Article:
by John Vannie
Kicker A. J. Reed, who hadn’t made a field goal this season, booted an 19-yarder with 1:24 left to give the Duke Blue Devils an improbable 38-35 victory over Notre Dame on Saturday. The seesaw game tilted back toward the Irish in the second half until the defense suffered yet another meltdown late in the fourth quarter. With the outcome on the line and quarterback DeShone Kizer once again taking the weight of the program on his shoulders, the talented junior could not come through to bail out Coach Brian Kelly as Notre Dame fell to 1-3.
The contest was littered with the same poor fundamentals that have plagued the Irish all season. The offense chipped in with three turnovers to complement countless missed tackles by the defense and special teams failures. Duke outrushed Notre Dame by 208-153 and gained 500 total yards. Kizer threw for 381 yards as the Irish gained 534 in total, but the turnover battle was lost by 3-1.
Notre Dame started fast with two quick touchdowns drives in the first six minutes, and the crowd settled in to witness a blowout. The fun began as Shaun Wilson returned a kick 96 yards to cut the lead to 14-7. The Irish visibly sagged from this gut punch as suddenly emboldened Duke dominated the rest of the half to take a 28-21 lead into the locker room. Two costly plays highlighted the turnaround – a missed field goal by Justin Yoon and a fumble recovery by the Devils at Notre Dame’s 25 yard line.
The Irish appeared to regain control in the second half. The first sack of the season by the defense was followed by a six play, 83-yard drive to tie the score at 28. Moments later, the defense stopped Duke on fourth and one at the Notre Dame 20. Kizer took over and drove his team down the field to take the lead 35-28 on a nine yard strike to Equanimeous St. Brown with 7:46 remaining in the game.
Things deteriorated rapidly, however, as Devil quarterback Daniel Jones read a corner blitz on the next series and hit Anthony Nash down the sideline. One whiffed tackle attempt later, Nash streaked into the end zone with the tying touchdown at the 6:47 mark. Notre Dame could not mount a comeback, as a poor kickoff return was followed by a sack to pin them at their own five yard line. Kizer then threw long on third down, but the pass was picked off at the Irish 45.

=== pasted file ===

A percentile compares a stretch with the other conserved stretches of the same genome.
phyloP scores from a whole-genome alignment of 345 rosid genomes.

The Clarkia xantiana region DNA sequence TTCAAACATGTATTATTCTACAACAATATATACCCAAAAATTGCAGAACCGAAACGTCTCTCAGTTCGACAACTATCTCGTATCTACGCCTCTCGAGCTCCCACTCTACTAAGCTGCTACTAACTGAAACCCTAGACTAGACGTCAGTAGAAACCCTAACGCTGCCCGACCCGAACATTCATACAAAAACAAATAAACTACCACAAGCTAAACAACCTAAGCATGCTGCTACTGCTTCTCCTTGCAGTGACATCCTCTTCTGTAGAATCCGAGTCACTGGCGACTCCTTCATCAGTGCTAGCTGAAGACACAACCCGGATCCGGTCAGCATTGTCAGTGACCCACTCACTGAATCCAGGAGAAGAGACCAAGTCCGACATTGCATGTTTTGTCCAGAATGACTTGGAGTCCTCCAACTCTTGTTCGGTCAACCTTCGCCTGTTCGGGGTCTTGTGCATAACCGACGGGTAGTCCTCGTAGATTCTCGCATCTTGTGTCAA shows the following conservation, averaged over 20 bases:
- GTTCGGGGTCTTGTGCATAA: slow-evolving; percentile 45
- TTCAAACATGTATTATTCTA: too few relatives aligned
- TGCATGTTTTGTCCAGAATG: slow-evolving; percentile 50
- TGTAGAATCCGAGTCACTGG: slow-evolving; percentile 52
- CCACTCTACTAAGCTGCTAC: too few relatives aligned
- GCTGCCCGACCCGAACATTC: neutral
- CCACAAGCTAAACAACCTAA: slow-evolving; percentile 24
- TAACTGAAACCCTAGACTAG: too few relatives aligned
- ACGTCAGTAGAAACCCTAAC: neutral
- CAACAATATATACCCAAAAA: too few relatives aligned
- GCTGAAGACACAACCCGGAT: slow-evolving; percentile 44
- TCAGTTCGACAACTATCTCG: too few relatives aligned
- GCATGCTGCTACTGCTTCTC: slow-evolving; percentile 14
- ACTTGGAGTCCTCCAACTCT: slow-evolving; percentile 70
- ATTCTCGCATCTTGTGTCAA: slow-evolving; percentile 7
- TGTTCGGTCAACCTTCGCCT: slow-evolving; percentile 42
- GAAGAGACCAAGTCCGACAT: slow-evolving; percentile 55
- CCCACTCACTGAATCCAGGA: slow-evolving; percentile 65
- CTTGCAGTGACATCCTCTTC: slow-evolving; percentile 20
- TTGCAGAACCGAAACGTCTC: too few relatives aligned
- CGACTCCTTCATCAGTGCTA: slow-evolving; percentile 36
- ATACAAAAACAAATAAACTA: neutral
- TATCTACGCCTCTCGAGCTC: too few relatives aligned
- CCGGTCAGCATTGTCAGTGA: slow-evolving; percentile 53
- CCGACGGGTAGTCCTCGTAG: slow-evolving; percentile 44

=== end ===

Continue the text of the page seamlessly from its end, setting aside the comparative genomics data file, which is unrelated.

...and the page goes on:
Duke proceeded to bleed the clock as they ran the ball through the Irish until the drive finally stalled one yard from the goal line. Reed could not miss from there and the Devils took the lead by 38-35 with 84 seconds on the clock. Any hopes for overtime or a dramatic win were quickly dashed as Notre Dame turned the ball over on downs before reaching midfield.
Brian Kelly was seen talking to Kizer repeatedly during and after the contest, but this is anything but a sign of good coaching. That the complete attention of the head coach is focused on his talented quarterback to win the game by himself while the rest of the team drifts sullenly like a rudderless ship is a sad commentary on the state of the program. The team’s overall performance was so inept and uninspired that no Manning or Montana could save this poorly coached bunch.
Let’s review the pregame questions to continue our frustration a bit longer.
Can the Irish offensive line muzzle Duke’s blitzes? Notre Dame generally picked up the blitzes well and Kizer enjoyed some success against it, but there were also some successes for the Devils.
Will Notre Dame be the third consecutive team to hold the Devils under 100 yards rushing? Heck, they couldn’t even hold them under 200.
Which young wide receiver corps will enjoy the most success? Both teams had quality performances by its receivers. Nash and T.J. Rahming stood out for the Devils, and Kevin Stepherson had his first TD for Notre Dame.
Can the Irish special teams make a significant contribution? Yes, but those contributions to the outcome were of the negative variety.
Will Notre Dame’s defense force more turnovers from Duke’s mistake prone offense? Freshman Donte Vaughn made an athletic interception to stop a potential scoring drive, but that was it.
Do any of Brian Van Gorder’s 60 defensive variants require knocking down the ball carrier? He may still be installing some of those variants, but the ones we’ve seen to date have not stopped anyone.
Notre Dame fans are now at the point in the Kelly regime where even his most ardent supporters are questioning whether this chuck and duck approach to offense and matador style of defense has run its course. The Irish were once synonymous with toughness and grit, but the program has become soft and the foundation is rotting.